The first year post-heart transplantation: Use of immunosuppressive drugs and early complications

Nasir Z. Sulemanjee, Ramanna Merla, Scott D. Lick, Serena M. Aunon, Melissa Taylor, Melissa Manson, Lawrence S.C. Czer, Ernst R. Schwarz

Research output: Contribution to journalReview articlepeer-review

5 Scopus citations


A large number of heart transplants are performed annually in different transplant centers in the United States. This is partly because of the improved survival of patients who undergo cardiac transplantation, thus making it a more viable option in the management of end-stage heart failure. The survival benefit after heart transplantation is a result of newer immunosuppressive drug regimens and a better understanding of their effects and interactions. Several studies, mostly involving a small number of patients, describe use and comparison of the many distinct immunosuppressive drugs available to date. Interestingly, many transplant centers perform in-house typical induction treatment regimens because of their own experience and intra-institutional preference. This review summarizes current practices of immunosuppressive drug therapy in the first year post-heart transplant based on the available clinical evidence and discusses future options of heart transplant immunosuppressive drug therapies.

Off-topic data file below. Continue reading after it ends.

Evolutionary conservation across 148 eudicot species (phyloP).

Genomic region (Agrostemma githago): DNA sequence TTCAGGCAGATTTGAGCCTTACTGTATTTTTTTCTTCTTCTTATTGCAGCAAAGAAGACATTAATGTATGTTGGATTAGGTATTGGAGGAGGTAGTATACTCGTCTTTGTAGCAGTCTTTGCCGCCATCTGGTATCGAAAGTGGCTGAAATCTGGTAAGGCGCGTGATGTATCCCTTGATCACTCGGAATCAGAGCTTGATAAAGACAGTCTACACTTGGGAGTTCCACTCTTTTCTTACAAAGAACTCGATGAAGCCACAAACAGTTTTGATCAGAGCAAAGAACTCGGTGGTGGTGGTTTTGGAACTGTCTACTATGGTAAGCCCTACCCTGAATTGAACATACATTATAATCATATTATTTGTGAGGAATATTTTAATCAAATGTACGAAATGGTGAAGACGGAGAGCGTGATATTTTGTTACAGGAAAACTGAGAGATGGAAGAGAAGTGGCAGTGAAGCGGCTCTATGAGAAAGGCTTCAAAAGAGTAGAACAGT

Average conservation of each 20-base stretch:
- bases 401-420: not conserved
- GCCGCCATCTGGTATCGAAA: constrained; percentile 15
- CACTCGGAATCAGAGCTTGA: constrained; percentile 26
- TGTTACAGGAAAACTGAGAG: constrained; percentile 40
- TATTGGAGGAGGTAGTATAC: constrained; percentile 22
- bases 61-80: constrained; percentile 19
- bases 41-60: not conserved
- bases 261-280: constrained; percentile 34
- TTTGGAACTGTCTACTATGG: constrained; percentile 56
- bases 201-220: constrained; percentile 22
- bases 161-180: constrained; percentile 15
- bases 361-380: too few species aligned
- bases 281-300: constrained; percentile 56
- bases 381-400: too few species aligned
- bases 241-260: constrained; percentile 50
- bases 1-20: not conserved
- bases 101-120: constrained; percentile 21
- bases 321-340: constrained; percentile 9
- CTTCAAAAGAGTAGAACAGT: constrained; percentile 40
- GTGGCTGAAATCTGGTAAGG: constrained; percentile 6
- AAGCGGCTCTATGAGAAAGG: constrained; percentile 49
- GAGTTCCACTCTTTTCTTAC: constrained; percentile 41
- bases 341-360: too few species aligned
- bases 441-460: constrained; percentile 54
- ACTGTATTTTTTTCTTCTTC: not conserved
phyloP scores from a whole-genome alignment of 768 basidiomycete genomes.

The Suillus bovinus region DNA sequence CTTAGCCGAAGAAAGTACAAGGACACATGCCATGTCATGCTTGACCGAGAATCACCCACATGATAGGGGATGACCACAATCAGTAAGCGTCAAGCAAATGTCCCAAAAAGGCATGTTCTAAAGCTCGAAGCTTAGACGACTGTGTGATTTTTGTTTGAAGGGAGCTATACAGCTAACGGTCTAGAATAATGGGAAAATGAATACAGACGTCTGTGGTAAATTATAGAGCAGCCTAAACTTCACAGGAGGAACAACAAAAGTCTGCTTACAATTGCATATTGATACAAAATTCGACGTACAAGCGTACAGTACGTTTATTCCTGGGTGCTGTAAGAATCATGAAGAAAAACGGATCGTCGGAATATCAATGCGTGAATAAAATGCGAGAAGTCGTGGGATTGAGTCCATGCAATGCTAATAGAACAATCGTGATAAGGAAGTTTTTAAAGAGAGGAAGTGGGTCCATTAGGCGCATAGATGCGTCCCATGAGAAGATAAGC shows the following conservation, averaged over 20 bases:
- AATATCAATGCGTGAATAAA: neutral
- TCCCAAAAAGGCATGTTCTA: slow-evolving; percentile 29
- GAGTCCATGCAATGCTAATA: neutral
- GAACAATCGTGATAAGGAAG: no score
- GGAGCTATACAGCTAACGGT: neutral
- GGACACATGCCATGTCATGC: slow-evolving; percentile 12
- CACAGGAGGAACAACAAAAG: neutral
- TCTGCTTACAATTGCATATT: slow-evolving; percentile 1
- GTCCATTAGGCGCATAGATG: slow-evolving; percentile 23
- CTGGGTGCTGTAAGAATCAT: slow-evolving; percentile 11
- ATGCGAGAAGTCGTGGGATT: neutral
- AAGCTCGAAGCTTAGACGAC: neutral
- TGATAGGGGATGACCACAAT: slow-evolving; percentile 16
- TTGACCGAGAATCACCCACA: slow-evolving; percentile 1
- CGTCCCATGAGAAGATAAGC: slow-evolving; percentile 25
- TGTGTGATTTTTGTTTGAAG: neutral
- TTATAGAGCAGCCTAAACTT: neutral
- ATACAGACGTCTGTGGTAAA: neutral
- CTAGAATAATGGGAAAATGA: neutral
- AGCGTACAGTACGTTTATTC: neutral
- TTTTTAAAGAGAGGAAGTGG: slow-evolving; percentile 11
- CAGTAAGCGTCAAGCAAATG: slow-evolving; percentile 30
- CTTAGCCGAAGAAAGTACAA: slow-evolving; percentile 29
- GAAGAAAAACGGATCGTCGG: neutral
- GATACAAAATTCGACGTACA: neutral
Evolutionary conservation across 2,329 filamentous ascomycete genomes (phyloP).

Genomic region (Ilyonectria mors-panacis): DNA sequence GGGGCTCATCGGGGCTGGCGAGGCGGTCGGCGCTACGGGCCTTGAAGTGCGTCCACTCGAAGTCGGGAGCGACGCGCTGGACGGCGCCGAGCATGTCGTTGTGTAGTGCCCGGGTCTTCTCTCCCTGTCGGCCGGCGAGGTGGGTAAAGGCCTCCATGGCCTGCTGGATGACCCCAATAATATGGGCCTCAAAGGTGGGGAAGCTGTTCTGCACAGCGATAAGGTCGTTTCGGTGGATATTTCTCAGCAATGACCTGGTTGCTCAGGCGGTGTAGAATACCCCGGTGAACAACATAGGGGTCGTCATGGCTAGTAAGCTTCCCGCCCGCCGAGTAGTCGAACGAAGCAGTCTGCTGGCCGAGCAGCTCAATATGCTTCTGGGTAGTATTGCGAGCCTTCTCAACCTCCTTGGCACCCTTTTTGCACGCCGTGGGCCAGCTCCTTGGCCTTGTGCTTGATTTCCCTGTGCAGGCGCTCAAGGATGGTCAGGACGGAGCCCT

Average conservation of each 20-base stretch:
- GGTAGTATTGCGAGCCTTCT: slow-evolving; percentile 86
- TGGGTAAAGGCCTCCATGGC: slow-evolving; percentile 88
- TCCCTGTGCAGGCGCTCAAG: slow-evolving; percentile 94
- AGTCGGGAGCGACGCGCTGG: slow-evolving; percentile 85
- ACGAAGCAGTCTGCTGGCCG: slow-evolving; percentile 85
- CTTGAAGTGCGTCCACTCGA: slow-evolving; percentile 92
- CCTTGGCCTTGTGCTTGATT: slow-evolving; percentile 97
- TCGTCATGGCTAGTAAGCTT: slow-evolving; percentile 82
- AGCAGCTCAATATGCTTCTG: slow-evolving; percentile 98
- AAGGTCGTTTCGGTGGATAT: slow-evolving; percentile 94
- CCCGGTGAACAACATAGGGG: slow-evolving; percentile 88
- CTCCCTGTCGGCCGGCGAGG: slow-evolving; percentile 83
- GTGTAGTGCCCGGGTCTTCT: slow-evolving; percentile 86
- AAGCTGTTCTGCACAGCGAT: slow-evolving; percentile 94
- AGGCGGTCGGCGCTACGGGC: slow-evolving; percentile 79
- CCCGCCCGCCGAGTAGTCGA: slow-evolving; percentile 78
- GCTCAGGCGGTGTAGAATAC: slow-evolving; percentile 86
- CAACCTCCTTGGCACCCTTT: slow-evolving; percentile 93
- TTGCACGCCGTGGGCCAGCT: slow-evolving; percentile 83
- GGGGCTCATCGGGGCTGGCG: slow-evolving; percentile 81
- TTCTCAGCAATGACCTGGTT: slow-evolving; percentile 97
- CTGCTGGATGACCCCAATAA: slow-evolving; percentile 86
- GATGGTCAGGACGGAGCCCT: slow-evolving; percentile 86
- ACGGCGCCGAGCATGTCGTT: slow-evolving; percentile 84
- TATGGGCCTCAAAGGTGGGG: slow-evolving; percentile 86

Original languageEnglish (US)
Pages (from-to)13-31
Number of pages19
JournalJournal of Cardiovascular Pharmacology and Therapeutics
Issue number1
StatePublished - Mar 2008


  • Drugs
  • Heart transplantation
  • Immune suppression
  • Rejection

ASJC Scopus subject areas

  • Pharmacology
  • Cardiology and Cardiovascular Medicine
  • Pharmacology (medical)


Dive into the research topics of 'The first year post-heart transplantation: Use of immunosuppressive drugs and early complications'. Together they form a unique fingerprint.

Cite this